The Cocktail Party Summary

T. S. Eliot

The Cocktail Party

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The Cocktail Party Summary

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The Cocktail Party is a play by British playwright T.S. Eliot that first premiered in Edinburgh in 1949 and on Broadway one year later. Focusing on a troubled married couple that settles their problems and moves on with their life with the help of a mysterious stranger who attends a cocktail party with them, it explores themes that are common in many of Eliot’s works. These include the isolation of the human condition, and the power of Christian sacrifice to further the life of the community as a whole. Although it starts out seeming to be a satire of traditional British drawing room comedies, over the course of the play it takes on the tone of a darker philosophical study of human relations.

The play begins at the home of Edward Chamberlayne, who is hosting a cocktail party. It was arranged by his wife, Lavinia, but she is not present. Edward meets with a mysterious guest who arrives at the party, and their conversation leads to the revelation that Lavinia has recently left Edward. The two have been married for five years, but have no children. The guest first tries to convince Edward that the separation could be a good thing for both of them, but Edward makes clear that he is determined to get her back. The guest then promises to return the next day with Lavinia before he leaves. Edward is then met by another guest, Peter Quilpe, who asks for Edward’s help to speak to another guest, Celia Coplestone. Peter is deeply in unrequited love with Celia, and Edward agrees to help. In another scene, we learn that Edward and Celia have been carrying on an affair behind Lavinia and their friends’ backs. However, when Lavinia leaves Edward, he and Celia decide to end their relationship as well. Act one of the play ends with Lavinia returning to her old house with the rest of the guests. The unidentified guest steps in briefly before the other guests arrive, but then disappears as the rest of the party plays out.

In act two, we learn the background of the mysterious guest, who is now revealed as a man named Sir Henry Harcourt-Reilly. He is in fact a therapist, who has been seeing both Edward and Lavinia for quite some time. He first sees another guest at the party, who tells the therapist that he has referred Edward. Then he meets with Edward, and the two carry on a long conversation about Edward’s goals for his life and how he feels about his relationship with his wife. He then welcomes Lavinia, who has been seeing him for some time. Edward and Lavinia have a joint session together, and they discuss their relationship, come clean with each other, and decide hesitantly to give their relationship another try. As they go home together, the psychiatrist meets with his final patient in this act, Celia. She is feeling deeply guilty over her sins, and Sir Harcourt-Reilly tells her that she can either accept the simple things in life and be content, or she can take a perilous journey to find her true purpose. Although she finds the Psychiatrist’s advice difficult to accept, she is able to take it and chooses the journey. She is able to move on towards a life of greater honesty and personal salvation as act two ends.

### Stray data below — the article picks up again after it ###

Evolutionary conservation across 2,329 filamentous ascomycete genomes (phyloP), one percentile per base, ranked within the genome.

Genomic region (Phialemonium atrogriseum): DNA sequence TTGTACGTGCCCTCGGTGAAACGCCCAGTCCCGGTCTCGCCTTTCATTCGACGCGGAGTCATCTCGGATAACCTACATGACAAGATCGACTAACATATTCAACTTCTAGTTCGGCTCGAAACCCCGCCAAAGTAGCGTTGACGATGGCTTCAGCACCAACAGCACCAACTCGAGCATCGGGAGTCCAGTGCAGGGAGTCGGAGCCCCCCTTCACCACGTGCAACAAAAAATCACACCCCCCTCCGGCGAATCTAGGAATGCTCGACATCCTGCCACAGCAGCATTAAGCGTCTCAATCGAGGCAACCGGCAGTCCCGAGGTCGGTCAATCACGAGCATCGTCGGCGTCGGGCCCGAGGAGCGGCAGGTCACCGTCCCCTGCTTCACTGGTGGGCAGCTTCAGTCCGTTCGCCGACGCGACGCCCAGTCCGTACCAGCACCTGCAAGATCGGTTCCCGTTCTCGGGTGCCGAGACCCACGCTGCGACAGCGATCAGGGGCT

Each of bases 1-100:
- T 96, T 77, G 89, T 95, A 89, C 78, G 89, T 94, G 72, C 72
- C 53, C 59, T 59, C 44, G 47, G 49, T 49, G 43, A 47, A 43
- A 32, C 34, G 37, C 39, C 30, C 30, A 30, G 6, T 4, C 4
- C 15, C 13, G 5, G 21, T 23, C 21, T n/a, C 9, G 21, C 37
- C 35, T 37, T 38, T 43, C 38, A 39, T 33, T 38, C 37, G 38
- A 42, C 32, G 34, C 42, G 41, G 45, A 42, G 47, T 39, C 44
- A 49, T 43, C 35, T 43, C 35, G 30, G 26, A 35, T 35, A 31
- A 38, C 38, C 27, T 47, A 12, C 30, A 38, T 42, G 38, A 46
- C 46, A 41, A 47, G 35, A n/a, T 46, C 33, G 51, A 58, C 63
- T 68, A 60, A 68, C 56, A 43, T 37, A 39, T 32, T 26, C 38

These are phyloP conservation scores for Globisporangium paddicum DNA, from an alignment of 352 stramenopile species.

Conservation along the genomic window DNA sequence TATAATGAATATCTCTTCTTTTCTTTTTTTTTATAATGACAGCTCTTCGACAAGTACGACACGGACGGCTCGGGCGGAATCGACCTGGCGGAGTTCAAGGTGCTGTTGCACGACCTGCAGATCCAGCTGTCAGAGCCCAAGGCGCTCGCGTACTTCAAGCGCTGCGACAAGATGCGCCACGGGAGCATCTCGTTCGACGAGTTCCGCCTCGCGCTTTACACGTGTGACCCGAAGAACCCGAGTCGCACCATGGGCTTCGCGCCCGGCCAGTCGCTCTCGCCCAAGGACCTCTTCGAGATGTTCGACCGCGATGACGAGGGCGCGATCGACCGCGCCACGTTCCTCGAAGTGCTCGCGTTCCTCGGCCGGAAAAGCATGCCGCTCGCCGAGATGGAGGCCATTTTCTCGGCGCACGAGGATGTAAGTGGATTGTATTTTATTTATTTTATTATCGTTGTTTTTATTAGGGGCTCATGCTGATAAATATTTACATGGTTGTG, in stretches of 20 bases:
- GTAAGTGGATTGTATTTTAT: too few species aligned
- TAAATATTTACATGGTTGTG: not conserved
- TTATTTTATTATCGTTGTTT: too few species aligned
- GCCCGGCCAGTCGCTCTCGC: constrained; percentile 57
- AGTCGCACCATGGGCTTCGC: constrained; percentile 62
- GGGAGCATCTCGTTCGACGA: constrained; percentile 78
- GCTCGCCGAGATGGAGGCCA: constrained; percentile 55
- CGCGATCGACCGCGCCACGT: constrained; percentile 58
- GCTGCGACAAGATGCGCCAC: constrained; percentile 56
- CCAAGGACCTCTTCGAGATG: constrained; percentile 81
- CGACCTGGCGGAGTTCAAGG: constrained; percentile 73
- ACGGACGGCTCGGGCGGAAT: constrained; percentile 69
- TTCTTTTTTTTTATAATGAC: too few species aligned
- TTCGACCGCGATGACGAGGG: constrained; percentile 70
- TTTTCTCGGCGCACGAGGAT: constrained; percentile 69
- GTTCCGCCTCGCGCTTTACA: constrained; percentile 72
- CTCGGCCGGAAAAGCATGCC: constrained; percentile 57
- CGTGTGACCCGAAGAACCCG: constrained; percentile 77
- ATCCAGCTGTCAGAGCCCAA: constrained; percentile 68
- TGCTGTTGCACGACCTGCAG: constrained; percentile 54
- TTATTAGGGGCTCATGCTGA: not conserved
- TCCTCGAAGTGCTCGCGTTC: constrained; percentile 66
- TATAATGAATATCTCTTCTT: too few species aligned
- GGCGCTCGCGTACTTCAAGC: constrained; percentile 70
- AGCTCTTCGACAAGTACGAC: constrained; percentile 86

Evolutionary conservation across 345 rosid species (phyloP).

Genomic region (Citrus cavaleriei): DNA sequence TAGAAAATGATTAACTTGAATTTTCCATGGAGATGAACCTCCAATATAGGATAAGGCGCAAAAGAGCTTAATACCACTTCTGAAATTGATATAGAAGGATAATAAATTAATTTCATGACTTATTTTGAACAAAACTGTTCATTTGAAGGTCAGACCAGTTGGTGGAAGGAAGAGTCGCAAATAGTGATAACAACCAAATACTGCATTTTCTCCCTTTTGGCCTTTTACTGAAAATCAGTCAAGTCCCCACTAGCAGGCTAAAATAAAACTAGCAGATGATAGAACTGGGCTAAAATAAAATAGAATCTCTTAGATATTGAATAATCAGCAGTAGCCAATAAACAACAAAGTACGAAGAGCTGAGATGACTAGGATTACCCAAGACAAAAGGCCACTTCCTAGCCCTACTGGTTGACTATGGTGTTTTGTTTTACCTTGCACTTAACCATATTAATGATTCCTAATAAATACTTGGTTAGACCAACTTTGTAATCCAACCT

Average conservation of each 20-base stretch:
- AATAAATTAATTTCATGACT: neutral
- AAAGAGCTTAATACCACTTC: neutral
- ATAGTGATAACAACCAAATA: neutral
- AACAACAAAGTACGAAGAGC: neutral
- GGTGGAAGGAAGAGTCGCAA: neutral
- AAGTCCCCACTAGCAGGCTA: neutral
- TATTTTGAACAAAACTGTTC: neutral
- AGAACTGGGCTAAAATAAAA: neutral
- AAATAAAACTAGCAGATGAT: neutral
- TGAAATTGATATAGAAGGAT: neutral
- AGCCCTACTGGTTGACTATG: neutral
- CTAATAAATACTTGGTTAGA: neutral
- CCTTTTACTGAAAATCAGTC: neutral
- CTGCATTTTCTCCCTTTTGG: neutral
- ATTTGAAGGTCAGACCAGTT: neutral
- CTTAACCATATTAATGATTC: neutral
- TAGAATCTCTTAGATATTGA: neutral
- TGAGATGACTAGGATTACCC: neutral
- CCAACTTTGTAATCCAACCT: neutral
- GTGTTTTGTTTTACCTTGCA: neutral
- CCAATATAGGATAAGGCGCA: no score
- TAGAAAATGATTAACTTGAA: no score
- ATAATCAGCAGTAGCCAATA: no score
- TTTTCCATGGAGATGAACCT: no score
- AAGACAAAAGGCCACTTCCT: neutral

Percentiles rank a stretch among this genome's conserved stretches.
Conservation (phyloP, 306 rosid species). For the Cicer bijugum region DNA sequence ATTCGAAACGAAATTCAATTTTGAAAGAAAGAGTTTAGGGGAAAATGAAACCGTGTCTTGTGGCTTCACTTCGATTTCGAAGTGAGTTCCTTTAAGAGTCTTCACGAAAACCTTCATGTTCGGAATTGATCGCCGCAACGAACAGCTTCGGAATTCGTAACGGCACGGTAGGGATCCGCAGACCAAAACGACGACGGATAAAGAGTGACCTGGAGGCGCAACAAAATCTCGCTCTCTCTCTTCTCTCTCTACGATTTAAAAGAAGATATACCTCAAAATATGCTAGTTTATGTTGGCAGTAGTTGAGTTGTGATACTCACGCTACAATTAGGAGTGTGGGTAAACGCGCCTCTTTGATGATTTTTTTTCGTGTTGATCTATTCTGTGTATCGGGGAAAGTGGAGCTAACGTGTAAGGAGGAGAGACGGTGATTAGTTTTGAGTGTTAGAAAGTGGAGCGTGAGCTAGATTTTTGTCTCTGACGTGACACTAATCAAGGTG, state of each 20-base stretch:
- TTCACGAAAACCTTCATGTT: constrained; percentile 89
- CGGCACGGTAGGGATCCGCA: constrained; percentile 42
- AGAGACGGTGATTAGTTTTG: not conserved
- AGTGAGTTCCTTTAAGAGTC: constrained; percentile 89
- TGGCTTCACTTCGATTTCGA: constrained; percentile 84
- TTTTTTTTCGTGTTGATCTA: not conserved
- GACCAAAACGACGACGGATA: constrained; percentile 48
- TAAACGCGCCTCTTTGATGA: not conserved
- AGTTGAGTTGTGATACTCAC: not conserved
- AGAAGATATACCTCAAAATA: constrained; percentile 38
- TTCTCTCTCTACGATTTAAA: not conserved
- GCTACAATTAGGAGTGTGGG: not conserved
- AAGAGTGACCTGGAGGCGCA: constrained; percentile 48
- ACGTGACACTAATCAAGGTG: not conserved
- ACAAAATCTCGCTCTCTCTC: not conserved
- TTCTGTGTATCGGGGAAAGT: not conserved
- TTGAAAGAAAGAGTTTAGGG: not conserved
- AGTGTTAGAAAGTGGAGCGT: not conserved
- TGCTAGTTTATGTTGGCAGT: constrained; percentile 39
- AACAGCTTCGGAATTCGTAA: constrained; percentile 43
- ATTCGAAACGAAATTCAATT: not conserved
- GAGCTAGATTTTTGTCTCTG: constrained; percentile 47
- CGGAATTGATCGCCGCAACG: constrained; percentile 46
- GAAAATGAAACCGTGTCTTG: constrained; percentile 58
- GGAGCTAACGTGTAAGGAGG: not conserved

Act three begins with another cocktail party, once again set at the home of the Chamberlaynes. Edward and Lavinia are happy and together, having found contentment with each other and forgiven each other for any past trespasses. They are joined by their friends Julia and Alexander, as well as Peter, who has found success as a writer in Hollywood. They discuss Celia, who chose to go to Africa and become a missionary, but tragically died a short time later during a plague outbreak. She is now considered a martyr, and the psychiatrist believes that to have been her destiny and the way she found her purpose in life. The play ends with everyone seeming to be exactly where they belong.

T.S. Eliot is best known for his poetry and plays, and is considered to be one of the most influential British writers of his era. The Cocktail Party was considered to be his most popular play at the time, although today his 1935 play Murder at the Cathedral is best known. The Cocktail Party has had several successful productions, including its initial 1950 run starring Alec Guinness in the role of the unidentified guest that won the Tony Award for Best Play. Although Eliot’s plays remain well-regarded, his most significant legacy is his poetry collections, primarily The Wasteland and Old Possum’s Book of Practical Cats. The latter was adapted into the Tony-winning Broadway musical Cats, which remains one of the longest-running Broadway musicals of all time. T.S. Eliot won the 1948 Nobel Prize in Literature for “his outstanding, pioneer contribution to modern day poetry”, and was awarded the 1964 Presidential Medal of Freedom.